Luis hadn’t changed. He always knew how to use a compliment to put Gage down. Gage shrugged and followed Luis to the staircase in the entry hall. He didn’t take the reference to his old clothes as an insult. They were old clothes; he couldn’t afford to buy the clothes Luis wore. Though Luis could have been kinder, Gage had learned years ago never to expect any sincere compliments from his twin brother. They’d been at each other’s throats since the day they’d been born.
As they climbed the stairs, Gage noticed a few paintings on the wall with the names of famous artists he wouldn’t dare try to pronounce aloud in front of Luis. He remembered the way Luis had always been so culturally superior to him, always making fun of the way he spoke, laughing at how little he knew when it came to books and art. Once, when they were only about thirteen years old, riding in the car with their parents, Gage had pointed to a sign that said, “Antiques” on the side of the road. But he’d pronounced it ANN-tee-kews, and Luis laughed at him for the rest of the day. Gage learned that the less he said, the better off he’d be.
When they entered Luis’s and Jase’s bedroom, Gage remained silent. The walls were the same stark white as the first floor, the floors the same hardwood, and the furniture was just as simple. But he didn’t comment. He had a feeling this minimalist simplicity, with plain white bed linens and white sheers on the windows, was just as forced and pretentious as everything Luis had ever done in his life. All these simple American furnishings were probably rare antiques that cost as much as most regular people earned in a year. Leave it to Luis to marry a billionaire and pretend in such an understated way that he was just like everyone else. And leave it to Luis to work this hard to be tasteful and elegant. If Gage had married a billionaire, the room would have been filled with gilded mirrors, French furniture, and chandeliers dripping in crystal. There would have been red satin sheets on the bed, with several leopard pillows.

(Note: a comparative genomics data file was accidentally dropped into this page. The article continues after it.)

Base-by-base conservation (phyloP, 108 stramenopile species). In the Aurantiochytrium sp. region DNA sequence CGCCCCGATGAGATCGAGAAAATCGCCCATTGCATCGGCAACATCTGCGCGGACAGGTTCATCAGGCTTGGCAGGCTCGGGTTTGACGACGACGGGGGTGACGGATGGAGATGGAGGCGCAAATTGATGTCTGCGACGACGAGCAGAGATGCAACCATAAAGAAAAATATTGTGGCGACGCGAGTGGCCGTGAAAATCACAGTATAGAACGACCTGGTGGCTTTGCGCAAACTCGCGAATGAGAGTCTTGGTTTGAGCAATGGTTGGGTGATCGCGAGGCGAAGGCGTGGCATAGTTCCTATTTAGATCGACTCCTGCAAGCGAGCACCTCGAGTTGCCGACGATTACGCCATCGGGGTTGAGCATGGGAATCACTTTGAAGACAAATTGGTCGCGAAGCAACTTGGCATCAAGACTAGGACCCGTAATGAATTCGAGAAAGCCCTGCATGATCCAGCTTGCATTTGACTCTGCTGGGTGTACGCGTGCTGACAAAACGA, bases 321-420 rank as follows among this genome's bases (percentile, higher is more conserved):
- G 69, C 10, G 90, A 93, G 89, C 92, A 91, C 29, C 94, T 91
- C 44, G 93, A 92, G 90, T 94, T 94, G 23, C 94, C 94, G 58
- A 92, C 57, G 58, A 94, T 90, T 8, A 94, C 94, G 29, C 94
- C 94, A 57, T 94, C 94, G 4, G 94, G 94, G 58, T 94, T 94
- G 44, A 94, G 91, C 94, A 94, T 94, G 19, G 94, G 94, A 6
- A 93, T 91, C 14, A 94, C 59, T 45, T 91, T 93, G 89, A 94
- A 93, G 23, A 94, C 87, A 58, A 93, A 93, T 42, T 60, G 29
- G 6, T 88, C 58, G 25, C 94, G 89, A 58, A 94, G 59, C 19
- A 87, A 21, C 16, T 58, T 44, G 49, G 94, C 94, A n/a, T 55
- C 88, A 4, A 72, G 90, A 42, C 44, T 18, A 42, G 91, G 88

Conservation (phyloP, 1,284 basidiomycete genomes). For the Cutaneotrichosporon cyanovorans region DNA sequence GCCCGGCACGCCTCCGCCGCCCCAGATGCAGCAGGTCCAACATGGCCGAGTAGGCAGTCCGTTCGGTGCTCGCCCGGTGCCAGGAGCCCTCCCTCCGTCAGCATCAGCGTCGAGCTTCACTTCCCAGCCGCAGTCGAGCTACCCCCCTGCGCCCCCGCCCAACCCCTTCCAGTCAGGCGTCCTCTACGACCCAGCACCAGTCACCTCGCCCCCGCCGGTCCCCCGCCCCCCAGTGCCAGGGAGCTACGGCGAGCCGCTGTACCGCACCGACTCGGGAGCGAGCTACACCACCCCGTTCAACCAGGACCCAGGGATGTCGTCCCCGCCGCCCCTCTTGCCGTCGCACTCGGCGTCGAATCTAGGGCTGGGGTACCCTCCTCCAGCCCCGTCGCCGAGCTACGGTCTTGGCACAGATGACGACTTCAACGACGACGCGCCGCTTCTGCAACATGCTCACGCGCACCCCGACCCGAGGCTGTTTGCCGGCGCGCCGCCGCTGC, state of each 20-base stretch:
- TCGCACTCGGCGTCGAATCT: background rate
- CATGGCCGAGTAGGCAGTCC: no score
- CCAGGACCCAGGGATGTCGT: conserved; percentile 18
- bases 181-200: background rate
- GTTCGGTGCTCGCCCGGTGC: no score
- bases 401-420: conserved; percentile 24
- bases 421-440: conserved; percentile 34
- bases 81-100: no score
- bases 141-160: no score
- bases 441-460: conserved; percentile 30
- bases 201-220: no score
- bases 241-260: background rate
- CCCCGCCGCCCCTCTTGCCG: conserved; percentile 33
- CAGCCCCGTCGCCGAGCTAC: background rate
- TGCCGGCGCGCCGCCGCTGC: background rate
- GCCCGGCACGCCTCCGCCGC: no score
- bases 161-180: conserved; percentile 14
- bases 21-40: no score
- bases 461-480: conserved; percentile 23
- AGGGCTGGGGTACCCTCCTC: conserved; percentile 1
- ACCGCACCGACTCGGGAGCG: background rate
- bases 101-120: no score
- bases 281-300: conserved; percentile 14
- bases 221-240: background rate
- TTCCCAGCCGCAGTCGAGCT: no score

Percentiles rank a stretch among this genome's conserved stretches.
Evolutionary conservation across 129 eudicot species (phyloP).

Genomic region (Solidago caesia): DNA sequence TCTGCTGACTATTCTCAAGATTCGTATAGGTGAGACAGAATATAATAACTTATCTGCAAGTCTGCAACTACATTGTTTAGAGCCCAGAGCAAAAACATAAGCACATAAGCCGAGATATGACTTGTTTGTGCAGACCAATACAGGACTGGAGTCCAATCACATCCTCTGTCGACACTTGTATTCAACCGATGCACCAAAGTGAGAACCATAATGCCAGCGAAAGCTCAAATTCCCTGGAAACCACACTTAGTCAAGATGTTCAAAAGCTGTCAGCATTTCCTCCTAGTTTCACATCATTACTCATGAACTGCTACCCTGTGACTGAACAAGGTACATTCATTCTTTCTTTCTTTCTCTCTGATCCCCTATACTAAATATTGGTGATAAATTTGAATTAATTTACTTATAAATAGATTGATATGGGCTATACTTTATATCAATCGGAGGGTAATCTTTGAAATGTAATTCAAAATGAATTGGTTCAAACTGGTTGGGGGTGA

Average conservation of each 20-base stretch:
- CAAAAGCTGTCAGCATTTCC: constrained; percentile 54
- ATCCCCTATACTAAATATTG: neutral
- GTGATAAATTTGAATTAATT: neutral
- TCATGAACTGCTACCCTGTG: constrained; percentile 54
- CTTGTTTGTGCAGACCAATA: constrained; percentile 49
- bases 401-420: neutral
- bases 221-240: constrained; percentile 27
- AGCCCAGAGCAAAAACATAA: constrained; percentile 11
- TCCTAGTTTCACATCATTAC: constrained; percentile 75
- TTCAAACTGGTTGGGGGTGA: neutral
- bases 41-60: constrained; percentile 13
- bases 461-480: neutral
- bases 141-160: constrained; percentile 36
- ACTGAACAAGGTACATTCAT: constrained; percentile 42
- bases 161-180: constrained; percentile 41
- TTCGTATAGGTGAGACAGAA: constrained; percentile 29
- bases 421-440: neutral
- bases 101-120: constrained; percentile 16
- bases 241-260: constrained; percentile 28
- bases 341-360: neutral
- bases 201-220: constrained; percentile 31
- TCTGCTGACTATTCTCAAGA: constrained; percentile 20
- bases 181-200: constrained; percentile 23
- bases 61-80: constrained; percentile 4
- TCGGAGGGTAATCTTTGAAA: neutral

Luis opened a set of double French doors in a small hallway that led to the bathroom and said, “I can’t wait to get out of these pants and into a pair of sweats. These shoes are killing my feet. You’d think a three–thousand-dollar pair of shoes would fit perfectly. But there you are.”
Evidently, Luis needed to mention the price of his shoes.
Gage remained silent, with his hands folded below his waist, and crossed to a fireplace with a white marble surround. He’d purchased his shoes at a small shop in Brooklyn for $49.99. He looked above the mantel at an oil painting of Luis, Jase, and their son. They were all wearing matching crewneck sweaters with a tasteful little emblem just below the left shoulder. He smirked and shook his head back and forth, wondering how long it took Luis to decide on whether or not to wear simple crewneck sweaters or V-neck sweaters so they’d all look as though they’d just stepped off a yacht.
A moment later, Luis walked out of the closet wearing nothing but a skimpy black thong. He crossed to where Gage was standing and put his arms around Gage’s shoulders. He hugged Gage tightly, with his cheek pressed to his twin brother’s. Then he kissed Gage on the cheek very gently and said, “It’s so good to see you again. I think about you often. You’re my brother, the only family I have left now.”